A big band made up of massed French horns–it might well be a best-seller. The French horn may not be an instrument generally associated with jazz, but here some 19 horn-players from leading British orchestras have come together to play “big-band” jazz numbers. In most items they are marshalled and accompanied by pianist Gwilym Simcock, nominated as “jazz musician of the year”, though in one item the versatile Simcock returns to play a horn solo, with great effect. In other items he also acts as composer and arranger.

The results are attractively varied, generally alternating between upbeat numbers–with the players giving everything they have got in phenomenally precise ensemble–and cool numbers, including blues, which generally begin with Simcock playing an evocative piano solo. The opening item, Los Jaraneros, sets the vigorous tone in an arrangement by Richard Bissill, leading promptly to the first cool number with a warmly lyrical solo on a low register of the horn. Other members of the team who also provide arrangements are Tim Jackson and Jim Rattigan.

This leads in turn to the number which gives the title of the whole collection, Give It One, wild in its jazz syncopations with percussion adding spice. The piece nicely goes down to a pianissimo before the final coup de grace at the end. Fat Belly Blues brings a particularly evocative solo on a low horn, while The Trolley Song, one of Judy Garland’s most popular numbers from the film 'Meet Me in St Louis', is more straightforwardly melodic than the rest, effectively so, and expands at one point into slow time, again providing necessary contrast.

Edward Greenfield, Gramophone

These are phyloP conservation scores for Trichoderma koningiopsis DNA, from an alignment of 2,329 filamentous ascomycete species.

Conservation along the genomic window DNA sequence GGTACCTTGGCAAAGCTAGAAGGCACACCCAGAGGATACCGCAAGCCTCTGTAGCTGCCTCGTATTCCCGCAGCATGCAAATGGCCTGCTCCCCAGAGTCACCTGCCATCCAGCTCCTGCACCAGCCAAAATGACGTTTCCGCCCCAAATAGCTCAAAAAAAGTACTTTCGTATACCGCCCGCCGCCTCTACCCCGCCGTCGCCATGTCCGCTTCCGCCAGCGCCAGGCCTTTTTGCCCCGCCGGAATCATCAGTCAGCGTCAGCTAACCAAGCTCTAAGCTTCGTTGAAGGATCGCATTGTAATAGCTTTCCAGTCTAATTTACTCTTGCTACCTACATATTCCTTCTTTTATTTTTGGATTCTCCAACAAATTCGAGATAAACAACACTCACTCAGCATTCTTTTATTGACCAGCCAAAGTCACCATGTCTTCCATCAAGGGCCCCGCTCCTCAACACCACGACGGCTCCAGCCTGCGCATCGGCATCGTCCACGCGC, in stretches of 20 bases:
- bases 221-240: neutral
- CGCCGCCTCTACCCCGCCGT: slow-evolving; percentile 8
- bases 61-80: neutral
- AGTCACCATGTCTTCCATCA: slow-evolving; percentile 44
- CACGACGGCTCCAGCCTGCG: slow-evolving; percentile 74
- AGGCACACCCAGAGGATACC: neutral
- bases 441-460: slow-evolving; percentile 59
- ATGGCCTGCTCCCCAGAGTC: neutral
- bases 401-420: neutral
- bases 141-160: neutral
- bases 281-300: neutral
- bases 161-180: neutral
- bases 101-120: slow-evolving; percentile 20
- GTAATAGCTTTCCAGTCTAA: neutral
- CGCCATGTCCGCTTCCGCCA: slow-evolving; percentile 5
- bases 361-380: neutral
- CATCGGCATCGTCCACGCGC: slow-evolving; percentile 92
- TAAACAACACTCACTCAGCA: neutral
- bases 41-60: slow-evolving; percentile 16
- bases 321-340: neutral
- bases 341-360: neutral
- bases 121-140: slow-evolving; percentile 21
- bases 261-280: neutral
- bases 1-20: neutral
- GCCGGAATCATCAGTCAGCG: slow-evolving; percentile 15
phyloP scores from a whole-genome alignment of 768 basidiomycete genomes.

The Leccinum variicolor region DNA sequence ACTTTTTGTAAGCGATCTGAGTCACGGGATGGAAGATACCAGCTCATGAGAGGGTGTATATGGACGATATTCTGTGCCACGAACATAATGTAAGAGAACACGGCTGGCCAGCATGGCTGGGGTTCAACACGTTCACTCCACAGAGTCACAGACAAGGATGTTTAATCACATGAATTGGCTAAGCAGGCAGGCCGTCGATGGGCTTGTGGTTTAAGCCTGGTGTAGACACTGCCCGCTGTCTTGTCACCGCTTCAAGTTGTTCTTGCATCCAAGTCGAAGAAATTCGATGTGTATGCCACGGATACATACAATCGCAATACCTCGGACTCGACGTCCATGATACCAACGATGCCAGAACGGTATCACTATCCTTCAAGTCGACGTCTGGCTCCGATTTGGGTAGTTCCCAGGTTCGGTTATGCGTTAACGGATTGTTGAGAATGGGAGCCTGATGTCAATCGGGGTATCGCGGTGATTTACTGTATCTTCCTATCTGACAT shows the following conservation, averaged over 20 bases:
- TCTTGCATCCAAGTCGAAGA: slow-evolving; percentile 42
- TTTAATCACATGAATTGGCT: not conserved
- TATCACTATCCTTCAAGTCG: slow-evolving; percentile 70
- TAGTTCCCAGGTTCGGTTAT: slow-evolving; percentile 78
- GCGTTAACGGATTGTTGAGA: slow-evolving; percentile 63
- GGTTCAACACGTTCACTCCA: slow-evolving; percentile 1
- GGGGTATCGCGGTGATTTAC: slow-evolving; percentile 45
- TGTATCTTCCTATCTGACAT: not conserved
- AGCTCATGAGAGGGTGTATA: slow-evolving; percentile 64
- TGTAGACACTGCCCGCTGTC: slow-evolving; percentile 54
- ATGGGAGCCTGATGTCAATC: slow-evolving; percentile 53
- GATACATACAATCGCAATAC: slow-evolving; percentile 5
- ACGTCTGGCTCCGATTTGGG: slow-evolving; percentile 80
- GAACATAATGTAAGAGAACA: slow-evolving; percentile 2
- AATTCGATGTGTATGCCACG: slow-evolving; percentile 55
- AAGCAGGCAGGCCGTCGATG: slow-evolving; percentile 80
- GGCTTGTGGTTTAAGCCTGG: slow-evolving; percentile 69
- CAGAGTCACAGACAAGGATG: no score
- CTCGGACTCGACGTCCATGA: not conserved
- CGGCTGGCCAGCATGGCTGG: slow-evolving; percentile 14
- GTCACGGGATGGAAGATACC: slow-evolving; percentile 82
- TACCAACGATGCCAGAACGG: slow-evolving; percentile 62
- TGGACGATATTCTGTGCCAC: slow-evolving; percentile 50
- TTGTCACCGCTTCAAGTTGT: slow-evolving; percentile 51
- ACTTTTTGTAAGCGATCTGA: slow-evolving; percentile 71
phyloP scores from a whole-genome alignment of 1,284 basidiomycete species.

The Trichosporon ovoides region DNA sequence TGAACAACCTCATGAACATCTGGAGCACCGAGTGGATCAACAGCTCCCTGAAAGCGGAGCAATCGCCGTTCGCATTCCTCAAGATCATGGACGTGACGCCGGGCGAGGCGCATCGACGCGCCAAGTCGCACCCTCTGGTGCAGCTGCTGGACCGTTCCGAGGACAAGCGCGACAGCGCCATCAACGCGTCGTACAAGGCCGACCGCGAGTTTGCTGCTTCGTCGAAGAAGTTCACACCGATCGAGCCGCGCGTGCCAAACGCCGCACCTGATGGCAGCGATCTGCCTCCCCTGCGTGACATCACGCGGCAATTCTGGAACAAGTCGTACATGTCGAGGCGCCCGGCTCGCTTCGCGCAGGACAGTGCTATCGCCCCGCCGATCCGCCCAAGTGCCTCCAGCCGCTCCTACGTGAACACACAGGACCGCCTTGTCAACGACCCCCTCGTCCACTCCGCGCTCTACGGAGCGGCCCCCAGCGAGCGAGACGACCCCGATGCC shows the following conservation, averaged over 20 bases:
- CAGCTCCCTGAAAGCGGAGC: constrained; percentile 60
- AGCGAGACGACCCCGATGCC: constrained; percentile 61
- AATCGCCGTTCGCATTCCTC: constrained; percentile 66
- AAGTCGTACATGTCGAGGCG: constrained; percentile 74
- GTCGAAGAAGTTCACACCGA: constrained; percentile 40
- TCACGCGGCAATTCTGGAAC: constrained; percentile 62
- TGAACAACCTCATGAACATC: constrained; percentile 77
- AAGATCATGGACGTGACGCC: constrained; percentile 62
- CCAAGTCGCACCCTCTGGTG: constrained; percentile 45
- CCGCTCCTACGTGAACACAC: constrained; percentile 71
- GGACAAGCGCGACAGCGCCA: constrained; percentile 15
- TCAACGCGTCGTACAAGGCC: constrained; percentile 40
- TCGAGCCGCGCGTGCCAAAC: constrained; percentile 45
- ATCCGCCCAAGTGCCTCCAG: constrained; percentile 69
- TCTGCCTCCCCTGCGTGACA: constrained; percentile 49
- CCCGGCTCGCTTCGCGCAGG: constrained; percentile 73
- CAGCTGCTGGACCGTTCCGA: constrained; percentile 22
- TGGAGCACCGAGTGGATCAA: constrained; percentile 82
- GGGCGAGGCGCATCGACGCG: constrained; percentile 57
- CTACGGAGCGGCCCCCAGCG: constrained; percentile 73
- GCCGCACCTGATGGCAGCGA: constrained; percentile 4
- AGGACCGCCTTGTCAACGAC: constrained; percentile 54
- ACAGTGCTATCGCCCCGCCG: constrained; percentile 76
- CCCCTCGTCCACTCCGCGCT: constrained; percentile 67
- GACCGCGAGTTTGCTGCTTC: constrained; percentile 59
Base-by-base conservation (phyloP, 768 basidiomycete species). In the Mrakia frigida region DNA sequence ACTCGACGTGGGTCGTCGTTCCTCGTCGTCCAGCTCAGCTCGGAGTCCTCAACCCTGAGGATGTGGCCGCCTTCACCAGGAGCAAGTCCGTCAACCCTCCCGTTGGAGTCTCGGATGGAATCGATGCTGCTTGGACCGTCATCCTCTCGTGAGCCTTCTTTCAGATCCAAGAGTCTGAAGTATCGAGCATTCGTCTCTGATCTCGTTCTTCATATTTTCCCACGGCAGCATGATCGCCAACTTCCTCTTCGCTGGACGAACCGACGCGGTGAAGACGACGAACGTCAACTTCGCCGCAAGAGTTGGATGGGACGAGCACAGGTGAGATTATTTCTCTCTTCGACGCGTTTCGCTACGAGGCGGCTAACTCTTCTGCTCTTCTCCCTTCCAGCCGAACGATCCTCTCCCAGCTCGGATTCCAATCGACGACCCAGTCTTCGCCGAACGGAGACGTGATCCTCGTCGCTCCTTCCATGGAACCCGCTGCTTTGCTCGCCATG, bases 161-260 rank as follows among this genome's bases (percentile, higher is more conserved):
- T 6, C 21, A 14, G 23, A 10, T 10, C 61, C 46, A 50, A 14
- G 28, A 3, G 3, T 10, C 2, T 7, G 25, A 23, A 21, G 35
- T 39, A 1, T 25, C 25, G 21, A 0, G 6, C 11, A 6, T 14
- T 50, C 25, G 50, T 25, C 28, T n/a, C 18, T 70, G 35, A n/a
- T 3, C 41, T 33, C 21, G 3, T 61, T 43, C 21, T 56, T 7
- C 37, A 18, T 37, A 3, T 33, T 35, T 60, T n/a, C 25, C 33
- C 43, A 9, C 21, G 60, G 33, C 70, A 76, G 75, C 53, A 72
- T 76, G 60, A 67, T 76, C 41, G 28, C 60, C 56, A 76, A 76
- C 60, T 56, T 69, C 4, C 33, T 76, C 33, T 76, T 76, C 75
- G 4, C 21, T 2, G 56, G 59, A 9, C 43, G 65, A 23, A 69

This unique compact disc by The London Horn Sound is matchless in numerous ways... a must for both the seriously minded jazz buff and the stalwart long-haired classical defender.

It may well be regarded as an indication of what could be the road ahead for modern jazz, as it successfully marries the two cultures, forging a link where previously a great divide was evident.

Bert Booth, Kings Jazz Review

As you can tell from the line up this is definitely an entertaining big band disc. There is something for everyone here from the Latin up-tempo Los Jaraneros to a pensive, introspective, “piano bar” type Not Like This, to an up-tempo and driving Give it One and even a down and dirty Fat Belly Blues (yes, expect a terrific pedal register display).

This recording shows not only that fine French horn players have the versatility and talent to excel in the big band idiom, but that they produce an amazing collective sound, like no big band ever heard before. The music goes from red hot to velvety cool. This disc is not to be missed by any hornist, or jazz enthusiast for that matter.

John Dressler, Horn Call Magazine